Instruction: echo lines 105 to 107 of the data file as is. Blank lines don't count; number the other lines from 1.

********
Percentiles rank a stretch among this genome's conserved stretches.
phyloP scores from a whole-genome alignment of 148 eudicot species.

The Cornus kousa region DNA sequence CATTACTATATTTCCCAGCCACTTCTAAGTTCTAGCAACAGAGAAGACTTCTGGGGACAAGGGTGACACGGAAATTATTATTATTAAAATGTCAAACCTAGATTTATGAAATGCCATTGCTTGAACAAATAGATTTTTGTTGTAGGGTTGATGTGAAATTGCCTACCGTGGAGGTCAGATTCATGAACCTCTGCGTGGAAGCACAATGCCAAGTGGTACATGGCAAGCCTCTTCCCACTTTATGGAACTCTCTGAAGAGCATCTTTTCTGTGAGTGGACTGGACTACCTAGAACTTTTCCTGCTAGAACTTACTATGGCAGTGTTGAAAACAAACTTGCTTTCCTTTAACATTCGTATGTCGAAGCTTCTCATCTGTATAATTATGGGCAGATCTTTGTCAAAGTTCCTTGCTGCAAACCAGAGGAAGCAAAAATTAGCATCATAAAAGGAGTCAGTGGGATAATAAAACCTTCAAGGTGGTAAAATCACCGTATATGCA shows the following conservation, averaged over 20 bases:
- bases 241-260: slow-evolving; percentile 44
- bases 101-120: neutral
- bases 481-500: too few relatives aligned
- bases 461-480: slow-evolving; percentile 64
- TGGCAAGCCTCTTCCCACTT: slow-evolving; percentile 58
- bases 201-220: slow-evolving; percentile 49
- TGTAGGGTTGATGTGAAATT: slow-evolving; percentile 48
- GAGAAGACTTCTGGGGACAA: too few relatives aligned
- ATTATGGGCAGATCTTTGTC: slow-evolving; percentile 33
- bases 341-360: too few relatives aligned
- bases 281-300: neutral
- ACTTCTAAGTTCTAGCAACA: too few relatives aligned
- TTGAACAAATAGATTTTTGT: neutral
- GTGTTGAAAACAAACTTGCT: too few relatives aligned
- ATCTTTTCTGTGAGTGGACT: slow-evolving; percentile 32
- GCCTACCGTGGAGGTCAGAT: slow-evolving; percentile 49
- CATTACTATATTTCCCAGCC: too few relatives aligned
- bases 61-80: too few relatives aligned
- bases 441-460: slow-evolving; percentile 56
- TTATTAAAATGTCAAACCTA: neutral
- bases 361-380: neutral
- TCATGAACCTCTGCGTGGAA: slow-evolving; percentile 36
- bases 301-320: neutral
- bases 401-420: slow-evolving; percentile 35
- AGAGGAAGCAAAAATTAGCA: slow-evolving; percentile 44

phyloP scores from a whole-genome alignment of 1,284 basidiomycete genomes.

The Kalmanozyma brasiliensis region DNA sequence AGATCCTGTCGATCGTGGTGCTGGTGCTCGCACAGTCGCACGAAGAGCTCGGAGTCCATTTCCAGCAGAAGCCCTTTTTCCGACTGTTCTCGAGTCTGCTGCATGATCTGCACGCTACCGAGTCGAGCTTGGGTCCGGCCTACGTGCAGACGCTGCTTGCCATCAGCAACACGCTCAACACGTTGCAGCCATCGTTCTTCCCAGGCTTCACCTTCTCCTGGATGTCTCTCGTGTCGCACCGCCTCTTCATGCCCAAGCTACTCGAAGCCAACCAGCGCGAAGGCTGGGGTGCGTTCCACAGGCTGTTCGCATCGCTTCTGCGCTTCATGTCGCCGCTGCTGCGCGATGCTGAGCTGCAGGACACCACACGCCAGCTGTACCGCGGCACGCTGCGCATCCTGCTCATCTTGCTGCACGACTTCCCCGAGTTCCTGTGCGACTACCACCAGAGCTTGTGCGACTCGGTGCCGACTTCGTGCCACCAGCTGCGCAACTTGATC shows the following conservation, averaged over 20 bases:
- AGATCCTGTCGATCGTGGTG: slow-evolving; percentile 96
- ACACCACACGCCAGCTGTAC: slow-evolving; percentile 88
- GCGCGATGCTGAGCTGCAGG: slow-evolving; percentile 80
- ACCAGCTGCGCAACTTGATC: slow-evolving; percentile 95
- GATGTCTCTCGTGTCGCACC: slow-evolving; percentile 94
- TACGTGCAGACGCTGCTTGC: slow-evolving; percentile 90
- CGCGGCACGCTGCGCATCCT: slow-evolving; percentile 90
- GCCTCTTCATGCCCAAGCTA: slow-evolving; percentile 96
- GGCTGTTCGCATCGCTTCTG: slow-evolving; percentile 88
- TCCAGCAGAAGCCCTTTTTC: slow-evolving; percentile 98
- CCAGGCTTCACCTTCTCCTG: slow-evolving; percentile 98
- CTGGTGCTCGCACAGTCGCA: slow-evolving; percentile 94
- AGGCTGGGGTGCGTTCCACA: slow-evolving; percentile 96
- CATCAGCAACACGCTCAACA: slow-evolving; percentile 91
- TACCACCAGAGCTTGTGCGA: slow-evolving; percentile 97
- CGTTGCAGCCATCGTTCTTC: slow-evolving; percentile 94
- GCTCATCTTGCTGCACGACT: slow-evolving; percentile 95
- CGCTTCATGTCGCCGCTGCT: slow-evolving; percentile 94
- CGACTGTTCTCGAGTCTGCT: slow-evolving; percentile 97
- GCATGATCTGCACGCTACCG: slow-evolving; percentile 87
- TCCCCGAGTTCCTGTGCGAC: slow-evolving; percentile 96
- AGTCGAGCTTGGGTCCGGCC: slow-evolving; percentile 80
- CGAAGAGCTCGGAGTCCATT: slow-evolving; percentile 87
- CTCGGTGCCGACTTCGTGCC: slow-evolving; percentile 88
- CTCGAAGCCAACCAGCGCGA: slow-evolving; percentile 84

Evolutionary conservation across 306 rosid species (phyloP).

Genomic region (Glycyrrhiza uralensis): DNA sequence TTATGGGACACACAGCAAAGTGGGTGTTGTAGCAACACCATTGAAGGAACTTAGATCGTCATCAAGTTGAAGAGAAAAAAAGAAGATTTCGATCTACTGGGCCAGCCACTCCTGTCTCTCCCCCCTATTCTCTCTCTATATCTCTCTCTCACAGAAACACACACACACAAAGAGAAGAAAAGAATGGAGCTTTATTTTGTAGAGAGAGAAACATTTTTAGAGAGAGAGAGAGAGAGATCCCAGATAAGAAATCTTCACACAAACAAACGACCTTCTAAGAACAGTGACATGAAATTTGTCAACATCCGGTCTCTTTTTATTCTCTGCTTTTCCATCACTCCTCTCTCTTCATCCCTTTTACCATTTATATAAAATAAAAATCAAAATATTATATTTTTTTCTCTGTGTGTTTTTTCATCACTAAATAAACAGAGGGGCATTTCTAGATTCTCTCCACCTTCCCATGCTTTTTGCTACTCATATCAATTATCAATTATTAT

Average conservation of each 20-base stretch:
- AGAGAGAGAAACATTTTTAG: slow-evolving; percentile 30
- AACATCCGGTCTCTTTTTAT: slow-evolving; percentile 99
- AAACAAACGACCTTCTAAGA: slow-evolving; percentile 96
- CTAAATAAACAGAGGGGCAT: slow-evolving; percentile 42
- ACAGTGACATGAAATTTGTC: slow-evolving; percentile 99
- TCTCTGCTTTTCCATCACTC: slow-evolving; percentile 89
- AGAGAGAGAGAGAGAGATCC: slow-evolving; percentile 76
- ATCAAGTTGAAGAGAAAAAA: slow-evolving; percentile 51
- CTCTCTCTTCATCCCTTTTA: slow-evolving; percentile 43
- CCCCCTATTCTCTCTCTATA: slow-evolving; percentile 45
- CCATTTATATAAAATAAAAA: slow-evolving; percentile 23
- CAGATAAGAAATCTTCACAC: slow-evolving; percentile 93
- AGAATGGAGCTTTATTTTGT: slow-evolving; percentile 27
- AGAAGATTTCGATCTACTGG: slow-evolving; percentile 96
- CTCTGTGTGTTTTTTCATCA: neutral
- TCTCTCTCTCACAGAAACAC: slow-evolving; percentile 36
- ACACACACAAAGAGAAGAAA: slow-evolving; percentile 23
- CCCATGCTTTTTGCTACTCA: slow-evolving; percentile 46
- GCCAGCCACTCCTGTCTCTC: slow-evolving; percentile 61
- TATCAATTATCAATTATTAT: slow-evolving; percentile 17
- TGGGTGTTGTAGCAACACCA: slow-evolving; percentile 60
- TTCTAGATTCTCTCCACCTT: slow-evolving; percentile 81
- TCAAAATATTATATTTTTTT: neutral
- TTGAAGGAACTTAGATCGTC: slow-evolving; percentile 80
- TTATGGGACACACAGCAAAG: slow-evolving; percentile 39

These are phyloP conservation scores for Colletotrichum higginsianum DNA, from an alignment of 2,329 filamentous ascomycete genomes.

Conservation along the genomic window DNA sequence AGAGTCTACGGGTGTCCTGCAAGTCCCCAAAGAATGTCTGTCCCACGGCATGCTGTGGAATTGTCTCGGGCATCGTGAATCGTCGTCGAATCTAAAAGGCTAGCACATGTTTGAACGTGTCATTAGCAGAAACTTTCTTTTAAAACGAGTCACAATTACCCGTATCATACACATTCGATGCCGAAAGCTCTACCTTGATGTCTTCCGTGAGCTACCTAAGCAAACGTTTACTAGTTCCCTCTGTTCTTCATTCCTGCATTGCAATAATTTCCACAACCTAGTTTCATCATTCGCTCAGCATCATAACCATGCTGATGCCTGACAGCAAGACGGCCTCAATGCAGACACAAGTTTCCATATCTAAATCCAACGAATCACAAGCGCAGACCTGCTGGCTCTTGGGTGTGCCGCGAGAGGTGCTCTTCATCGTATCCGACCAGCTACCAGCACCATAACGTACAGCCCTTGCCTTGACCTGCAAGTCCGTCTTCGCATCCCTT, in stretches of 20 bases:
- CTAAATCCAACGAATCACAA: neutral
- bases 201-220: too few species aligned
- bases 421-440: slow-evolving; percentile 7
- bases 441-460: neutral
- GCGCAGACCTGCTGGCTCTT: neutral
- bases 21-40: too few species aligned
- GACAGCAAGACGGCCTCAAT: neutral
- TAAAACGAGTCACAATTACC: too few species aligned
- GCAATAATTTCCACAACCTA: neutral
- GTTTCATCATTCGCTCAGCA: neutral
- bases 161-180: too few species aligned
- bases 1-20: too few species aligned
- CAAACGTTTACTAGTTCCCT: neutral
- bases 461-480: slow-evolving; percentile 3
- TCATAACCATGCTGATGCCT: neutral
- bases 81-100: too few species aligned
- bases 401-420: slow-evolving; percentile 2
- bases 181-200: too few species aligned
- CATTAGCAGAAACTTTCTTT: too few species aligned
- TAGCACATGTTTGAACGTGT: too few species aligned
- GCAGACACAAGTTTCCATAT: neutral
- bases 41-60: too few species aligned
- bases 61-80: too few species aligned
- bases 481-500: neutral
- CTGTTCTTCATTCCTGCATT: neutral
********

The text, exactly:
- TAGCACATGTTTGAACGTGT: too few species aligned
- GCAGACACAAGTTTCCATAT: neutral
- bases 41-60: too few species aligned